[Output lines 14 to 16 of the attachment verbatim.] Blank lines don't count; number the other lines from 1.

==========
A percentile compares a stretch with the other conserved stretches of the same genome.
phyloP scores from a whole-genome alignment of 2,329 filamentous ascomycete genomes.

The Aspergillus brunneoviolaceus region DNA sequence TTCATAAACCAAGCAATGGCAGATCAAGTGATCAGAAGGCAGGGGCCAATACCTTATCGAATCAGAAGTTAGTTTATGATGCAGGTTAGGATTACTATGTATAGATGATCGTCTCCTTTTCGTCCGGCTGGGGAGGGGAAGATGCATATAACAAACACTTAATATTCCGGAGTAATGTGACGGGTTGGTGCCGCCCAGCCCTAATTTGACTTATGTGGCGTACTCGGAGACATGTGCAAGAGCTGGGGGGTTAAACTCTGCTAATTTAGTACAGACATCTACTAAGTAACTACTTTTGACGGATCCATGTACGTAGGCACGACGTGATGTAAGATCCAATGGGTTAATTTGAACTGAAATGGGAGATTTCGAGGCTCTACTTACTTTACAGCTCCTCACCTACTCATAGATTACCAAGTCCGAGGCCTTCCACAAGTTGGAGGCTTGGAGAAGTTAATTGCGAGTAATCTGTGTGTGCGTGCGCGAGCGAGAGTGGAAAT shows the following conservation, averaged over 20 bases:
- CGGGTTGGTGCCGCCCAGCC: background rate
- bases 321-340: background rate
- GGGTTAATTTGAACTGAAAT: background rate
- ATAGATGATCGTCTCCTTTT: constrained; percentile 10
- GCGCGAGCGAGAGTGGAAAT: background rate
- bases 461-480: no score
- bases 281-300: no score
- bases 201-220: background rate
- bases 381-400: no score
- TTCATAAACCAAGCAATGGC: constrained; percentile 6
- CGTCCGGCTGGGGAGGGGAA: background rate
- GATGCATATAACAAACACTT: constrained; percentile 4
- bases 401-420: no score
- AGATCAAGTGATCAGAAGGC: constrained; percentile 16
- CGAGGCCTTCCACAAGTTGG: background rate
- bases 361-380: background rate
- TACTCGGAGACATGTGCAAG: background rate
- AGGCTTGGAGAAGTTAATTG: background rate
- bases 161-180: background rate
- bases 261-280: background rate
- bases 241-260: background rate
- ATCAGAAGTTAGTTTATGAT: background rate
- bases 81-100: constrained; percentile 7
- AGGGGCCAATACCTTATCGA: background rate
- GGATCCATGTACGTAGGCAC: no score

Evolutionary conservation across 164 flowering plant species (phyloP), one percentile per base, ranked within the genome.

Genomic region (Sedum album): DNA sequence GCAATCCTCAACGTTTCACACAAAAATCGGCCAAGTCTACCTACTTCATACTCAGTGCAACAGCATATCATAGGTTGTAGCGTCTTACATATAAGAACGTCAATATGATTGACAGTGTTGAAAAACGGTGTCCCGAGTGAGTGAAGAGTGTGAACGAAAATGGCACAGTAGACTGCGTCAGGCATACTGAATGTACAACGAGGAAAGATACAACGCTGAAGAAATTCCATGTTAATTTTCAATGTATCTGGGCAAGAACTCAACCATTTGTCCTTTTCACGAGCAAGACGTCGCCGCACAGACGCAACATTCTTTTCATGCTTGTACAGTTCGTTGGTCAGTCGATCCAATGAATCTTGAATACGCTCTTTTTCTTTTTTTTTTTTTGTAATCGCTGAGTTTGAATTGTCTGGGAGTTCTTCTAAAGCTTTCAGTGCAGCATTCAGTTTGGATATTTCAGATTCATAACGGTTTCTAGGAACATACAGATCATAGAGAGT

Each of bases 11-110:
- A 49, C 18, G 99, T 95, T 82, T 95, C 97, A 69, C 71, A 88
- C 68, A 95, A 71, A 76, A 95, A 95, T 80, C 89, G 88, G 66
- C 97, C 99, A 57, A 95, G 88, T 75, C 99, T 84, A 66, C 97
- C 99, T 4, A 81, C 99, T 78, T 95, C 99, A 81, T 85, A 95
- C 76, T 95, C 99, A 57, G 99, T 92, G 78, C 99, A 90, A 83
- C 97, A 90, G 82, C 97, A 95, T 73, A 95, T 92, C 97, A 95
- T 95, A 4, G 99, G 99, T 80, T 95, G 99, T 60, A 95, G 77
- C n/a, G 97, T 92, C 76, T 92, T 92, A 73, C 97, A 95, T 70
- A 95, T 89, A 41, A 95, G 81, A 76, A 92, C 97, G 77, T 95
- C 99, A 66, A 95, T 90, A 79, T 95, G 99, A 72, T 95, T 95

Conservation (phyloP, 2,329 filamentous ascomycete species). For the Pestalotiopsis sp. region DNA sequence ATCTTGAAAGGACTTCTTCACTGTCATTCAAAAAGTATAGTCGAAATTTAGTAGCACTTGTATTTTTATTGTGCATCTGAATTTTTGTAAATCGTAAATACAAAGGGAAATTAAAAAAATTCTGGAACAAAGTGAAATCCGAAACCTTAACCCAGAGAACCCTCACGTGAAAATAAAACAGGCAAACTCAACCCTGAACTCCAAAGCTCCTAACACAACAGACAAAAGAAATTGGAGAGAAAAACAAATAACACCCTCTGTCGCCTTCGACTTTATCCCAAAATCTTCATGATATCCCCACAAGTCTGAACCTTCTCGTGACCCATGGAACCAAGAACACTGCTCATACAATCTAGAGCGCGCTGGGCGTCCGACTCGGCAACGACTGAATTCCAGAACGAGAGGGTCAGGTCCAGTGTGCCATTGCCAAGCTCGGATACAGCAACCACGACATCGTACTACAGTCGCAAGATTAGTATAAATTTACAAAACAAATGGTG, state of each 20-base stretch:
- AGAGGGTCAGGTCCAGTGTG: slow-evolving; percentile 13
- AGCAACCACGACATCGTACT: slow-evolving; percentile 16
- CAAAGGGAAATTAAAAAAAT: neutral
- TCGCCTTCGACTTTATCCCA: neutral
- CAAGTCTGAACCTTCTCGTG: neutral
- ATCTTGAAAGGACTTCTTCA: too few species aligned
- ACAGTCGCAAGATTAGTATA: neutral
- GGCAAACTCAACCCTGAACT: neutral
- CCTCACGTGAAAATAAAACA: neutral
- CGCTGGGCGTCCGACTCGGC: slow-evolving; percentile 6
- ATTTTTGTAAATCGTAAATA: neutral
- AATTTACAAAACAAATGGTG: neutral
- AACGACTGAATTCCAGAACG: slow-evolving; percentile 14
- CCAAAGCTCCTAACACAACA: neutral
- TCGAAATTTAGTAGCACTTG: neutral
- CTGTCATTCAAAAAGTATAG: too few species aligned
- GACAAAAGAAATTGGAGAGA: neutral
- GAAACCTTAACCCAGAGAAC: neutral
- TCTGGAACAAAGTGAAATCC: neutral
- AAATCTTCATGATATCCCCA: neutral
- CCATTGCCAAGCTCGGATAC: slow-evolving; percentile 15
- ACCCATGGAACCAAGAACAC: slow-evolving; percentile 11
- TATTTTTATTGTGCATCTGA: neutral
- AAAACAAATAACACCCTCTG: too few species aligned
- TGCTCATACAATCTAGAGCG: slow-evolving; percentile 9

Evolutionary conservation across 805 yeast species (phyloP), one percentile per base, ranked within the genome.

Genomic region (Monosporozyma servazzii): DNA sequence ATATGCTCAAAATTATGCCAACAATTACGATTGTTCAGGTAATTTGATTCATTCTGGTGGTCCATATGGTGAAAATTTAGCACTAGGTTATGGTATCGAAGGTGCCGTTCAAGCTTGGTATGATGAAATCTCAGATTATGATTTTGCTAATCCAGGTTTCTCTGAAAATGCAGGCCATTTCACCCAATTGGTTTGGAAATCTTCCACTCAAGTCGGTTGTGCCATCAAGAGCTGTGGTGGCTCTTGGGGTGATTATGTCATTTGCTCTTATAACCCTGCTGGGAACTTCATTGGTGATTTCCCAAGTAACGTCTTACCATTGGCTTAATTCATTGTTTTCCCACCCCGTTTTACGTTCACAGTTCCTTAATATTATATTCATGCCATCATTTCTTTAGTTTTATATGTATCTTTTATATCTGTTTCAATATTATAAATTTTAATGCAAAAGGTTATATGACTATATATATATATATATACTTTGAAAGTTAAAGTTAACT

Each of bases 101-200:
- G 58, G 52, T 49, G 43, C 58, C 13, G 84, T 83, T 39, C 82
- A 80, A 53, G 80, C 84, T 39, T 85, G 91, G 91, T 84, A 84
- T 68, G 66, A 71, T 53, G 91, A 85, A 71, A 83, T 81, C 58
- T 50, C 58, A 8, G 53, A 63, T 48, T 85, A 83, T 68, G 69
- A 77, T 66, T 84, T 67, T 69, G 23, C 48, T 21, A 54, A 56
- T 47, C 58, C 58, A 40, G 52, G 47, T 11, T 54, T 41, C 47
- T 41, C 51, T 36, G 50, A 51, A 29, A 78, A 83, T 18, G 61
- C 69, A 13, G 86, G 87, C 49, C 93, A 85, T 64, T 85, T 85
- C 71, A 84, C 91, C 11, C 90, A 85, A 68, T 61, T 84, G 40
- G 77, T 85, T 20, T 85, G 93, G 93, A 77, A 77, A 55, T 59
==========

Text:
- CGTCCGGCTGGGGAGGGGAA: background rate
- GATGCATATAACAAACACTT: constrained; percentile 4
- bases 401-420: no score